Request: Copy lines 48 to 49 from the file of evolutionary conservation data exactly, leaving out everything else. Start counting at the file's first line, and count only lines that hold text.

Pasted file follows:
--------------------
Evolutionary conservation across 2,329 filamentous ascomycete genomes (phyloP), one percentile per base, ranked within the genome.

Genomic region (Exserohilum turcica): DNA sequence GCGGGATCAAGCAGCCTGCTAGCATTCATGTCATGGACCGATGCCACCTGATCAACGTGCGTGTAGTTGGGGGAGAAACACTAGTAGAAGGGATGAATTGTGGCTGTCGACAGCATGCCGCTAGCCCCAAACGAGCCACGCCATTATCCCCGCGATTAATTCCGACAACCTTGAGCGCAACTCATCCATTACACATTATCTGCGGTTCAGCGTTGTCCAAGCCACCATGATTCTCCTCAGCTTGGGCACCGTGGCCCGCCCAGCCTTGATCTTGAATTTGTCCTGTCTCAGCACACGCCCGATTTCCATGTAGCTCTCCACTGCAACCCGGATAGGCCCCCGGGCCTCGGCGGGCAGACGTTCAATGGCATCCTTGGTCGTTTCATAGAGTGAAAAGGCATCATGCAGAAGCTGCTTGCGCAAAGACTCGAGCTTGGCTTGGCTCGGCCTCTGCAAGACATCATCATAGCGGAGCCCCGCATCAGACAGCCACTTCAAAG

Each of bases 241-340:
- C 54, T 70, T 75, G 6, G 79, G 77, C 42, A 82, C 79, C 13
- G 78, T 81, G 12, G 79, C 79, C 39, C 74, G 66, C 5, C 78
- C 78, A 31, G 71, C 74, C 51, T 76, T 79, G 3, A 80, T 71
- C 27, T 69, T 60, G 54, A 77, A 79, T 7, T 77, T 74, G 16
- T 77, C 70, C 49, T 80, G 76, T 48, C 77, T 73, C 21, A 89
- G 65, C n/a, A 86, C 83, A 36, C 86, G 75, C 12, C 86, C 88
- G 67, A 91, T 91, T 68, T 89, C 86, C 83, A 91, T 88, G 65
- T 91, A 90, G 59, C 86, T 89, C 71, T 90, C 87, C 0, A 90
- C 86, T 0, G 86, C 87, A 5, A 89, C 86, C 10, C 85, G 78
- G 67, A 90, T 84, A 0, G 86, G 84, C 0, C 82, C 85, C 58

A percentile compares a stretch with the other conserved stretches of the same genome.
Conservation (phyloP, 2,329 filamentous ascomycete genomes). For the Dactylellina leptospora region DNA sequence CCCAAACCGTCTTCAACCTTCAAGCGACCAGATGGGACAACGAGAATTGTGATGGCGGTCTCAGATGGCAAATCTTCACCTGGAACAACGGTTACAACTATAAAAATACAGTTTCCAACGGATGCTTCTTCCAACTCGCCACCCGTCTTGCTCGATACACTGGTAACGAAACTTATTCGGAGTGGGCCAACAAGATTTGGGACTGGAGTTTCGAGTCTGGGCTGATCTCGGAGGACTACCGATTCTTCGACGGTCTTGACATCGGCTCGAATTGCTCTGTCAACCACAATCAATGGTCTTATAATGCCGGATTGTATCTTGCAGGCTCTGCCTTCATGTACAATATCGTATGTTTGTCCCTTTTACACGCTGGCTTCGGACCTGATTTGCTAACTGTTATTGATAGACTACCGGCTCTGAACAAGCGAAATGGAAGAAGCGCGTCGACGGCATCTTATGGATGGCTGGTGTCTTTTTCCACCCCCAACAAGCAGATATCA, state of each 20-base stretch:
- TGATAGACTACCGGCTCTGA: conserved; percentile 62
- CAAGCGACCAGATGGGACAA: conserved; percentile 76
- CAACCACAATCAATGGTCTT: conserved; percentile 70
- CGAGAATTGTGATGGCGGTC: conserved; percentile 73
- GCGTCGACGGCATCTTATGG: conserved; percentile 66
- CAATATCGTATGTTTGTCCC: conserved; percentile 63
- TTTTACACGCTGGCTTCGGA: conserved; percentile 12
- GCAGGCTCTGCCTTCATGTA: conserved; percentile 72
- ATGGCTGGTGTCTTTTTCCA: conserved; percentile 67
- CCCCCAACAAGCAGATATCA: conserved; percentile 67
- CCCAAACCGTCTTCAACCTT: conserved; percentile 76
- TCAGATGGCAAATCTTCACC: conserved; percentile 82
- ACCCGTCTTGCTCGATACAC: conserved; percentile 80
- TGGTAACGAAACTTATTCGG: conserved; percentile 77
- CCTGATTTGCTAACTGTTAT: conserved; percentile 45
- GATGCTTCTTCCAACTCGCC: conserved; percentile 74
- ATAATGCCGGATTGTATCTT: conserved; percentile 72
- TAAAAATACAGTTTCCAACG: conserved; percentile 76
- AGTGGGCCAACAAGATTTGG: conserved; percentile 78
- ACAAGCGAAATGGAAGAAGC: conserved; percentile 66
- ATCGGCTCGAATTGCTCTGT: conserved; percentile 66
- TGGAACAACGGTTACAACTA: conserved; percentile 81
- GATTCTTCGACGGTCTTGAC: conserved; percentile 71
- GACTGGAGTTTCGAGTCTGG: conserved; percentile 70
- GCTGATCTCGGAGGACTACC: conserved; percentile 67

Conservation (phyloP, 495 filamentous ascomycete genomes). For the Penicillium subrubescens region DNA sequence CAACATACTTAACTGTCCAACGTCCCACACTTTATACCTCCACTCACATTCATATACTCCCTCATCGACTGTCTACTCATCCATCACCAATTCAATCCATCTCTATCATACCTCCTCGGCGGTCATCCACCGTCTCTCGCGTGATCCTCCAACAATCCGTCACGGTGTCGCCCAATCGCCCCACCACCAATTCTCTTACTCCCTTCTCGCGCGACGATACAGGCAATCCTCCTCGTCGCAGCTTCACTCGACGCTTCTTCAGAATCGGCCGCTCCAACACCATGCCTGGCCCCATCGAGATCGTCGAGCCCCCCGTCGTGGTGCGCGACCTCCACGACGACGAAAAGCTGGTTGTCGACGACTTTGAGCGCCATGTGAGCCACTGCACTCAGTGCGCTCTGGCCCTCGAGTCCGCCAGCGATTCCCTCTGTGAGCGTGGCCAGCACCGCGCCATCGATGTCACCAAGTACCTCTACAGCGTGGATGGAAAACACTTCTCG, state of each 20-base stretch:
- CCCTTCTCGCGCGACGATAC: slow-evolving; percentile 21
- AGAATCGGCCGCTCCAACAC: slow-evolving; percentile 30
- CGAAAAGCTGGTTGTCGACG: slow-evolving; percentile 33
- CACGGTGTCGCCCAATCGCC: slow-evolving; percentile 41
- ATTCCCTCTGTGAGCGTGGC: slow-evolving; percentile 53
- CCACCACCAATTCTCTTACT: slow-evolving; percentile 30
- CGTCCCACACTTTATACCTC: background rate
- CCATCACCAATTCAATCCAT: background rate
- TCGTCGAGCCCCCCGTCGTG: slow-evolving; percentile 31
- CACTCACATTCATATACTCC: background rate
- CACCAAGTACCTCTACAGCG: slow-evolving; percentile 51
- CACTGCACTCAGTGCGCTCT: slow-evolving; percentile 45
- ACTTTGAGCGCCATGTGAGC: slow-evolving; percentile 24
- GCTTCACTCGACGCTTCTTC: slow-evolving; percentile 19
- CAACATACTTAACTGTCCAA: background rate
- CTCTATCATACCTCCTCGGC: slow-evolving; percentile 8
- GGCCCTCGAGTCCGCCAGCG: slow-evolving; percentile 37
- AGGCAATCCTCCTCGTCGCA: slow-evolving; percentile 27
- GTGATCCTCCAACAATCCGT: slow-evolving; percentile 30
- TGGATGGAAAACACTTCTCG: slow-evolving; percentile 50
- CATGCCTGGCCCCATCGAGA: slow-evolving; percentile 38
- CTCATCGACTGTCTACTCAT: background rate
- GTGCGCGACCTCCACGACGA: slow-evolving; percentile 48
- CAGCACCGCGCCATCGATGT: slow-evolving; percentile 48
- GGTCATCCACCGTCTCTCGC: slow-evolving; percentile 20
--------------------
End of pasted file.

- CGTCCCACACTTTATACCTC: background rate
- CCATCACCAATTCAATCCAT: background rate